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Shocking, stunning, horrifying, unmissable. Guardian report on female invisibility.
282

Bidisha · 05/12/2011 00:00

The Guardian's Kira Cochrane has produced an exhaustive, serious and very informative, though devastating, study about the representation of women in all walks of life, from politics and the media to comedy. Full disclosure: I am quoted in it briefly. The article is the result of several months' study by a diverse group of researchers and gives a complete picture of just how strongly women are pushed out of the public frame - and how this impacts on girls and young women's sense of their own voices and possibilities.

I would urge anyone who cares about this to get onto the Guardian comment thread and talk, give your own experiences, encourage other women, participate positively and in solidarity. This is a hugely important article and it's all about us and our place and space. Don't let the derailers and trolls dominate!

Here's the article: www.guardian.co.uk/lifeandstyle/2011/dec/04/why-british-public-life-dominated-men

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Xenia · 13/12/2011 21:01

I have often done things here. All the recordings I make whichi s something else I do I only agreed to do if they send someone here to do the filming. I think it depends on the thing as to whether it's reasonable for me to insist or not. I think I spend my life minimising wasted time actually. In fact one thing which concentrates people's mind on making you travel is if you charge full rates for travel as I do if it's work stuff and then surprise suprise suddenly they realise a telephone will do or they come to me.

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Hardgoing · 14/12/2011 12:45

Did anyone see last night's Newsnight? Massive female visibility, not sure if it was deliberate (perhaps all those emails are having an effect at the Beeb). Emily Maitles was the presenter and in each segment, on the EU 'non' by Cameron, on the CERN collider and on the graphs of the economic mess, every guest was female (e.g. the Science Correspondent, the three economists). And the content, particularly by the economists was excellent, proving that once some of these incredibly knowledgable women do get visibility, they do very well.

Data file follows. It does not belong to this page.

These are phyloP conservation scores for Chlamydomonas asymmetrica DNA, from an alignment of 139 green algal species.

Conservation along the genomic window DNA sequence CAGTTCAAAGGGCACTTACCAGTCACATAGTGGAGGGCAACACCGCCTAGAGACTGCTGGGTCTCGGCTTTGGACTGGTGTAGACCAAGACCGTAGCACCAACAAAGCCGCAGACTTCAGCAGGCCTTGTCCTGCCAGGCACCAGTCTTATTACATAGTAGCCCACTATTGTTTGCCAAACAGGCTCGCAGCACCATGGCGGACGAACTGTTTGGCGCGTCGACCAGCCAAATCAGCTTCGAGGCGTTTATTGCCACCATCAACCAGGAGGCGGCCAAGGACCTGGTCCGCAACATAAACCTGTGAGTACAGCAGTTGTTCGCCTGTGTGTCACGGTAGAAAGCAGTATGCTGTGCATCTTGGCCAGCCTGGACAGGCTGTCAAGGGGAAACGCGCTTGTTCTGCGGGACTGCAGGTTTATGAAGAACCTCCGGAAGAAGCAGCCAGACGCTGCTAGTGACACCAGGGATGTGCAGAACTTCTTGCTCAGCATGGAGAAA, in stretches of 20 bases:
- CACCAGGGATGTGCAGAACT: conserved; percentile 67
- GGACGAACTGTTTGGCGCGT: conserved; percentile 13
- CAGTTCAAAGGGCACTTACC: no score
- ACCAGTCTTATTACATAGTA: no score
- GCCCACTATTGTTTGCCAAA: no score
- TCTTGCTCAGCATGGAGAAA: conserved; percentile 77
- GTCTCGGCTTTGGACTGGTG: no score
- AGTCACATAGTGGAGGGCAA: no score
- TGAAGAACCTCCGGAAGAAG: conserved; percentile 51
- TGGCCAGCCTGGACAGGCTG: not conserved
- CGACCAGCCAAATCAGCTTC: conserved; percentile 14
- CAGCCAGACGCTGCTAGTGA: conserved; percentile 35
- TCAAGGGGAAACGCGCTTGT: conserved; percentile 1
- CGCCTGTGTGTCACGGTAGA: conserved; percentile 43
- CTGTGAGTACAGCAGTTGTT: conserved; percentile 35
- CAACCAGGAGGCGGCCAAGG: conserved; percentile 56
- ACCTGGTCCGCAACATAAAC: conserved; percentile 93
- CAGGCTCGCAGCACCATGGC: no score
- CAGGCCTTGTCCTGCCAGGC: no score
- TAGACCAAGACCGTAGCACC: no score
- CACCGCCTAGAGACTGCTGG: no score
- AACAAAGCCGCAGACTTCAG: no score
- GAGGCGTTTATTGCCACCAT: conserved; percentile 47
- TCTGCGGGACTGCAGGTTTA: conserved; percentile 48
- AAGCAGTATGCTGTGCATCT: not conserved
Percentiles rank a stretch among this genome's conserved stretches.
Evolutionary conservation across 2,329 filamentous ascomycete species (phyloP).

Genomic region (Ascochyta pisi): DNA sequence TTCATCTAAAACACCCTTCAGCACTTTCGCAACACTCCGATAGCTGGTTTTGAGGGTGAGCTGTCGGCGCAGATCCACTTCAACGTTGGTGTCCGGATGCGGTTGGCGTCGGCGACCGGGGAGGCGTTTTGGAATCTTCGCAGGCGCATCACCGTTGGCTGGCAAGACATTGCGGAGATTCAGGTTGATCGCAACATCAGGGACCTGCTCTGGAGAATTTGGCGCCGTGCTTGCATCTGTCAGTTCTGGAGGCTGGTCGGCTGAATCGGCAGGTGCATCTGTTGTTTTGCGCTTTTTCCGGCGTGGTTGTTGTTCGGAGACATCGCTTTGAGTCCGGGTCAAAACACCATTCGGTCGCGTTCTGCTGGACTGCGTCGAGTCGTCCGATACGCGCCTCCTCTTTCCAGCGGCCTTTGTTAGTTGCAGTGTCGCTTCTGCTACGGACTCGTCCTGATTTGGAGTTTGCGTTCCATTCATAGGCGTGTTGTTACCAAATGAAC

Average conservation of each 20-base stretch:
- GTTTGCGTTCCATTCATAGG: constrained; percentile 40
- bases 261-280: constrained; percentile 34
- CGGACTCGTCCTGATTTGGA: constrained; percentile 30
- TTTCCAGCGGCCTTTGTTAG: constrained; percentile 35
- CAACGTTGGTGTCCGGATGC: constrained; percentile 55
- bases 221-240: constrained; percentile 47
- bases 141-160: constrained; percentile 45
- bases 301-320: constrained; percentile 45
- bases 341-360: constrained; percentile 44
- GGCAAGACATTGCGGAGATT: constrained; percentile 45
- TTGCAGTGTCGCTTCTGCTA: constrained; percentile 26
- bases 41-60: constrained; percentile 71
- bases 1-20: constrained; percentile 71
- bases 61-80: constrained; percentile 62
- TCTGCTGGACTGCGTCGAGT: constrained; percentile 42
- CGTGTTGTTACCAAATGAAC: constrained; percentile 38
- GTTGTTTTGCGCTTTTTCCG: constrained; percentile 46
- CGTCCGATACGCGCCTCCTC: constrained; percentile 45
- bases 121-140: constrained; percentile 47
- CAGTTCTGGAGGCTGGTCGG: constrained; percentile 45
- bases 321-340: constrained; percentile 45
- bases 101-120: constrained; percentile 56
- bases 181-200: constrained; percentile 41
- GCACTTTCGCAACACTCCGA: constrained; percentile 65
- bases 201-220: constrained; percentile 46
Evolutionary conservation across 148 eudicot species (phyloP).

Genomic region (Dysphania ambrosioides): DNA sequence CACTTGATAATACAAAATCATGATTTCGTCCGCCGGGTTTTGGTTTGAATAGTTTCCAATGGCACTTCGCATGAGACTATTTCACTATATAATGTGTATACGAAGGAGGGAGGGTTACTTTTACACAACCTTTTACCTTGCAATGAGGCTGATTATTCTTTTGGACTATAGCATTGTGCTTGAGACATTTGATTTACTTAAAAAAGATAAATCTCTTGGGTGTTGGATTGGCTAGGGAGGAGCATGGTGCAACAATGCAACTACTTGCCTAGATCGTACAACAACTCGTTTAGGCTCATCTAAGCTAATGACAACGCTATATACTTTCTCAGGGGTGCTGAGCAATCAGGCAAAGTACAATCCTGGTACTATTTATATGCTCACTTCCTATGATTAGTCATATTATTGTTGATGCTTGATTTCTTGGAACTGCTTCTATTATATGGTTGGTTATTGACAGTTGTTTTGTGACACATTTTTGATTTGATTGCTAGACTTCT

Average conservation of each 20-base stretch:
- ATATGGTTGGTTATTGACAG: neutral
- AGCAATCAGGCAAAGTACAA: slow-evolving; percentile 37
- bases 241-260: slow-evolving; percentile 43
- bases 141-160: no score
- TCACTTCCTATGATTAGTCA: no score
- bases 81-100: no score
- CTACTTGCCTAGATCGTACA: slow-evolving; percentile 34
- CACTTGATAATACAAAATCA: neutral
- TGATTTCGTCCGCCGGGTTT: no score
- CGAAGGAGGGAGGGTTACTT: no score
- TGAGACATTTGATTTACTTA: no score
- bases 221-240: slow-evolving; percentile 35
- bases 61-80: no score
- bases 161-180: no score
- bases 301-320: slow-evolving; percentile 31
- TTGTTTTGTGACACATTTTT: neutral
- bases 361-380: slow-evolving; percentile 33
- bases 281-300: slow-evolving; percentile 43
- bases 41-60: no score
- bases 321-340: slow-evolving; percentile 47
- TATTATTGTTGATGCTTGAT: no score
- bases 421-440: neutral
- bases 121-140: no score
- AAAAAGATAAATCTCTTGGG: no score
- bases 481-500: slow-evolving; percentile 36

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KCOZ · 18/12/2011 21:33

I generally don't post, but I feel compelled to say that this is one of the most inspiring threads I have read on Mumsnet. Thank you to Xenia et al. Reading this over the last week or two has made me realise that it is all well and good to sit and moan about the shortage of visible women but unless we are prepared to push ourselves forward, we don't really have the right to moan. I am in a position where I have recently returned to work in a very full on city job but 4 days a week. There are a lot of younger women in my team who I know are watching very closely to see how things work out for me as there are very few other women in senior roles at my work. The responsibility weighs heavily on me to show that it can be done. There are times (either when I am stressing about making it home in time to relieve my nanny bc DH can't get out of the office, or when I get home at 3am, knowing that DD will wake me up again at 6) when I think, well why should I be the one who has to be the groundbreaker ? But reading this has helped my resolve. After all, I can't complain about having no role models myself, if I can't then come through with the goods myself.